The Portable Composer: getting work done while out of the studio

This week I have been bugling at Arlington National Cemetery. By that I mean I play “” at “Standard Honor Funerals.” When I am the bugler, I am the only one from the Navy Band at my site. I ride to the cemetery in my own car, and I spend a lot of time waiting for funerals to begin both in and out of my car. On a day like today, with four funerals, it probably translates to three minutes of actual playing and four hours of waiting. That’s a lot of brain time that can be used, even if I am not in my studio.

Today, I was thinking about a new project for trumpet solo with large ensemble accompaniment. I have been wanting to write a series of variations on the jazz standard, Night in Tunisia, for a few years, and I have finally gotten serious about it. Plus, I have just finished writing the three arias I had been working on for my upcoming recitals with Tia Wortham (starting on January 26, 2013), so I am eager for another challenge.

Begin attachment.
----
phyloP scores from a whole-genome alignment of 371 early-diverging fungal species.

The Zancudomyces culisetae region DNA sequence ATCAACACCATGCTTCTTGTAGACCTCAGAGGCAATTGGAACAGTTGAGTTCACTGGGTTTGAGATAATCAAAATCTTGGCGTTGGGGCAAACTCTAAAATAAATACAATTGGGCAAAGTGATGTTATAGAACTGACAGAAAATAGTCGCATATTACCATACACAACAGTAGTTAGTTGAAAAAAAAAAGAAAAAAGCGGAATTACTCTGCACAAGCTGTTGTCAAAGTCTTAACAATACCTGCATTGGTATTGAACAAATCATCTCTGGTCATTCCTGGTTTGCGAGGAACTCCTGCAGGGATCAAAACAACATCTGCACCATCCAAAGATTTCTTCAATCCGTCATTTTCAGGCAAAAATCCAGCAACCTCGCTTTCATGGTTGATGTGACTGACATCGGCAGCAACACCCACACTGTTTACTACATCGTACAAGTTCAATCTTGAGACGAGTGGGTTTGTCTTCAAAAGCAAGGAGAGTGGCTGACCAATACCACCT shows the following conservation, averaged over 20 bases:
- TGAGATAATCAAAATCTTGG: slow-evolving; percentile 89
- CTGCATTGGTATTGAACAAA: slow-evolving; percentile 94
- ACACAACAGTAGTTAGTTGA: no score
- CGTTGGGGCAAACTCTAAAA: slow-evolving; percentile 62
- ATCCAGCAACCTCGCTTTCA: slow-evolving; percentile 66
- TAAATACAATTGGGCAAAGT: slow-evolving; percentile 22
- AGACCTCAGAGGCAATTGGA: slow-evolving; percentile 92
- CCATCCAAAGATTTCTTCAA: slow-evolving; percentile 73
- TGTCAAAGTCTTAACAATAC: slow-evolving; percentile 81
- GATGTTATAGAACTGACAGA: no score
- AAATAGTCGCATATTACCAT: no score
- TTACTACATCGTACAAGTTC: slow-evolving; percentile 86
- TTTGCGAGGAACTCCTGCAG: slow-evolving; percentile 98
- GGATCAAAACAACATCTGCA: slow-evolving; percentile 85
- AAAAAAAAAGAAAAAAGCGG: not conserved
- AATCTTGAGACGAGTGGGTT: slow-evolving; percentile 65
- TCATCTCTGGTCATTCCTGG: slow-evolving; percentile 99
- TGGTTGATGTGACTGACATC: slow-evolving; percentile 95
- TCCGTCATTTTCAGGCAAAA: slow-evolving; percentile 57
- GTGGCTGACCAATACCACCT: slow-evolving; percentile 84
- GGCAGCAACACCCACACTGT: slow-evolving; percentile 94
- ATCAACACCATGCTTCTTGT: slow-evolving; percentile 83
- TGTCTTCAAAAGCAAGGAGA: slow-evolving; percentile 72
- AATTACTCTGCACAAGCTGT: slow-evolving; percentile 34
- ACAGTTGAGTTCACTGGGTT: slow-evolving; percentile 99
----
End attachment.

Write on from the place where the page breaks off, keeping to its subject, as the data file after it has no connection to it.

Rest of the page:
When I am waiting around, like on bugle days, I have come to realize that I enjoy day dreaming musical ideas, which are so crucial to the composing process. Unfortunately, I usually forget the ideas after about ten minutes, so that means that if I am doing bugles all day, even though I have thought of quite a few original musical ideas, I come home and I can not recall them. Because of this predicament, I have begun to use the “Voice Memos” app on my iPhone to capture these fleeting ideas. Sometimes I record ideas played on my trumpet, but most often I record my voice. Once I start my ideas, new ones easily come, since I am not trying to remember the last one I sang. Today, for example, I recorded eight different themes related to Night in Tunisia. That is a lot of material to work out when I get back to my studio–perhaps enough themes for the whole piece. Not bad for the portable composer.